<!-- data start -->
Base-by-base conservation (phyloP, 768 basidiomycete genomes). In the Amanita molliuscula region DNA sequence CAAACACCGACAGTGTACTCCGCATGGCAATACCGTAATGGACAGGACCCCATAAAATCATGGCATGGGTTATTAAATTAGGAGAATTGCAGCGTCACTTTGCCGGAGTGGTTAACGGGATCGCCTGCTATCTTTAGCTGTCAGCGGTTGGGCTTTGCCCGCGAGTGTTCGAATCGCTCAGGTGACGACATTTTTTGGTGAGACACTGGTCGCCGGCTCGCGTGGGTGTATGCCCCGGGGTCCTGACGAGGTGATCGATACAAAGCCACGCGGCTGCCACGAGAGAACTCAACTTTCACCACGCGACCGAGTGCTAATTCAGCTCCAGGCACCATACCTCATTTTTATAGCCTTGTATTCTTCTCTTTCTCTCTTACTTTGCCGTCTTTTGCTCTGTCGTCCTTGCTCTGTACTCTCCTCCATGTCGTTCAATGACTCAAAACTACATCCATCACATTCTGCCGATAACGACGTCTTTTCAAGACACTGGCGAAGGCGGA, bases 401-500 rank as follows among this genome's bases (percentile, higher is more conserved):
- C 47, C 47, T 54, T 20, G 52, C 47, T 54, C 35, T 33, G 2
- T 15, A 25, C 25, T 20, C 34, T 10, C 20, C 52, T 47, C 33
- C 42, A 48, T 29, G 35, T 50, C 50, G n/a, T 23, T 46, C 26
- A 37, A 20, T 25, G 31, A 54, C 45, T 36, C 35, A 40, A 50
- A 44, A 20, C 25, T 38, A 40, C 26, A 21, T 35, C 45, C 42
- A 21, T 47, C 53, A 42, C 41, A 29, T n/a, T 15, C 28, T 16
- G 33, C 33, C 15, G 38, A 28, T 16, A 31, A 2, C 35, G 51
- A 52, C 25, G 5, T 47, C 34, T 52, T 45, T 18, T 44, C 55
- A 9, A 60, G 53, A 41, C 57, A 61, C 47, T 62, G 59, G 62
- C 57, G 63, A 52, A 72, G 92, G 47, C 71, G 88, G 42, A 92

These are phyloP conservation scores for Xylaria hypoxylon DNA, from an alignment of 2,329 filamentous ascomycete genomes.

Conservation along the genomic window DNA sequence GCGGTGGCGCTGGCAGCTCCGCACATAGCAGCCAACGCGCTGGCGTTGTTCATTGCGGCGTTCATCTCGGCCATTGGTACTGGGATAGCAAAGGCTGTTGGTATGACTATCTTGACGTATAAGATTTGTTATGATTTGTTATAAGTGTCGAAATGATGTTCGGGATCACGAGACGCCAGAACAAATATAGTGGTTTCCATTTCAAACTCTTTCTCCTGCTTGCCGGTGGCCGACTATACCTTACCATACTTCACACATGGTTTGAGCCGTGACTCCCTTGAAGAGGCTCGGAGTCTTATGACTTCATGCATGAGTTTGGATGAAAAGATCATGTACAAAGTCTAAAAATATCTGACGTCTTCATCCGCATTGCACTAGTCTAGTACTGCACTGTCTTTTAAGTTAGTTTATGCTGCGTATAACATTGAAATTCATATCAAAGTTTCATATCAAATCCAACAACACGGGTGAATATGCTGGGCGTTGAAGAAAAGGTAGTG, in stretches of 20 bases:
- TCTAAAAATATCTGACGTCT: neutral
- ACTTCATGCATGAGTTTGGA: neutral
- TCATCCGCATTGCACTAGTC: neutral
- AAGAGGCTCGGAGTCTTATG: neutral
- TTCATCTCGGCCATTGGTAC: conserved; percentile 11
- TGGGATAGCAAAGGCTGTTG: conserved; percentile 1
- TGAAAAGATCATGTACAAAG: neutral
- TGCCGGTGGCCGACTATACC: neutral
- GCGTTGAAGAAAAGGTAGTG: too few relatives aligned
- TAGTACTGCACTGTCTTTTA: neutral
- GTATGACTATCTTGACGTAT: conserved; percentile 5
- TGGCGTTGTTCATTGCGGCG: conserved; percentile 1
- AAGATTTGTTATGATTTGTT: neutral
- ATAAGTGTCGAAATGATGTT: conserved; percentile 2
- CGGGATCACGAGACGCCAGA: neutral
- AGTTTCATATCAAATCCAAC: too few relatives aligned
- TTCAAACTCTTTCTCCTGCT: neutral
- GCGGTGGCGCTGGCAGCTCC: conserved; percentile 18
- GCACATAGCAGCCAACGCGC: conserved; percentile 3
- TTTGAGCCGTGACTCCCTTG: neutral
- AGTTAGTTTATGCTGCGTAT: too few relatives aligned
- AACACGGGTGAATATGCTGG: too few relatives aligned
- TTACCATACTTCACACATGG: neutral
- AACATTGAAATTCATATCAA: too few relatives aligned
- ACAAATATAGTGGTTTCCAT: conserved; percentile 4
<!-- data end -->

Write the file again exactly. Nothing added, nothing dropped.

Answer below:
Base-by-base conservation (phyloP, 768 basidiomycete genomes). In the Amanita molliuscula region DNA sequence CAAACACCGACAGTGTACTCCGCATGGCAATACCGTAATGGACAGGACCCCATAAAATCATGGCATGGGTTATTAAATTAGGAGAATTGCAGCGTCACTTTGCCGGAGTGGTTAACGGGATCGCCTGCTATCTTTAGCTGTCAGCGGTTGGGCTTTGCCCGCGAGTGTTCGAATCGCTCAGGTGACGACATTTTTTGGTGAGACACTGGTCGCCGGCTCGCGTGGGTGTATGCCCCGGGGTCCTGACGAGGTGATCGATACAAAGCCACGCGGCTGCCACGAGAGAACTCAACTTTCACCACGCGACCGAGTGCTAATTCAGCTCCAGGCACCATACCTCATTTTTATAGCCTTGTATTCTTCTCTTTCTCTCTTACTTTGCCGTCTTTTGCTCTGTCGTCCTTGCTCTGTACTCTCCTCCATGTCGTTCAATGACTCAAAACTACATCCATCACATTCTGCCGATAACGACGTCTTTTCAAGACACTGGCGAAGGCGGA, bases 401-500 rank as follows among this genome's bases (percentile, higher is more conserved):
- C 47, C 47, T 54, T 20, G 52, C 47, T 54, C 35, T 33, G 2
- T 15, A 25, C 25, T 20, C 34, T 10, C 20, C 52, T 47, C 33
- C 42, A 48, T 29, G 35, T 50, C 50, G n/a, T 23, T 46, C 26
- A 37, A 20, T 25, G 31, A 54, C 45, T 36, C 35, A 40, A 50
- A 44, A 20, C 25, T 38, A 40, C 26, A 21, T 35, C 45, C 42
- A 21, T 47, C 53, A 42, C 41, A 29, T n/a, T 15, C 28, T 16
- G 33, C 33, C 15, G 38, A 28, T 16, A 31, A 2, C 35, G 51
- A 52, C 25, G 5, T 47, C 34, T 52, T 45, T 18, T 44, C 55
- A 9, A 60, G 53, A 41, C 57, A 61, C 47, T 62, G 59, G 62
- C 57, G 63, A 52, A 72, G 92, G 47, C 71, G 88, G 42, A 92

These are phyloP conservation scores for Xylaria hypoxylon DNA, from an alignment of 2,329 filamentous ascomycete genomes.

Conservation along the genomic window DNA sequence GCGGTGGCGCTGGCAGCTCCGCACATAGCAGCCAACGCGCTGGCGTTGTTCATTGCGGCGTTCATCTCGGCCATTGGTACTGGGATAGCAAAGGCTGTTGGTATGACTATCTTGACGTATAAGATTTGTTATGATTTGTTATAAGTGTCGAAATGATGTTCGGGATCACGAGACGCCAGAACAAATATAGTGGTTTCCATTTCAAACTCTTTCTCCTGCTTGCCGGTGGCCGACTATACCTTACCATACTTCACACATGGTTTGAGCCGTGACTCCCTTGAAGAGGCTCGGAGTCTTATGACTTCATGCATGAGTTTGGATGAAAAGATCATGTACAAAGTCTAAAAATATCTGACGTCTTCATCCGCATTGCACTAGTCTAGTACTGCACTGTCTTTTAAGTTAGTTTATGCTGCGTATAACATTGAAATTCATATCAAAGTTTCATATCAAATCCAACAACACGGGTGAATATGCTGGGCGTTGAAGAAAAGGTAGTG, in stretches of 20 bases:
- TCTAAAAATATCTGACGTCT: neutral
- ACTTCATGCATGAGTTTGGA: neutral
- TCATCCGCATTGCACTAGTC: neutral
- AAGAGGCTCGGAGTCTTATG: neutral
- TTCATCTCGGCCATTGGTAC: conserved; percentile 11
- TGGGATAGCAAAGGCTGTTG: conserved; percentile 1
- TGAAAAGATCATGTACAAAG: neutral
- TGCCGGTGGCCGACTATACC: neutral
- GCGTTGAAGAAAAGGTAGTG: too few relatives aligned
- TAGTACTGCACTGTCTTTTA: neutral
- GTATGACTATCTTGACGTAT: conserved; percentile 5
- TGGCGTTGTTCATTGCGGCG: conserved; percentile 1
- AAGATTTGTTATGATTTGTT: neutral
- ATAAGTGTCGAAATGATGTT: conserved; percentile 2
- CGGGATCACGAGACGCCAGA: neutral
- AGTTTCATATCAAATCCAAC: too few relatives aligned
- TTCAAACTCTTTCTCCTGCT: neutral
- GCGGTGGCGCTGGCAGCTCC: conserved; percentile 18
- GCACATAGCAGCCAACGCGC: conserved; percentile 3
- TTTGAGCCGTGACTCCCTTG: neutral
- AGTTAGTTTATGCTGCGTAT: too few relatives aligned
- AACACGGGTGAATATGCTGG: too few relatives aligned
- TTACCATACTTCACACATGG: neutral
- AACATTGAAATTCATATCAA: too few relatives aligned
- ACAAATATAGTGGTTTCCAT: conserved; percentile 4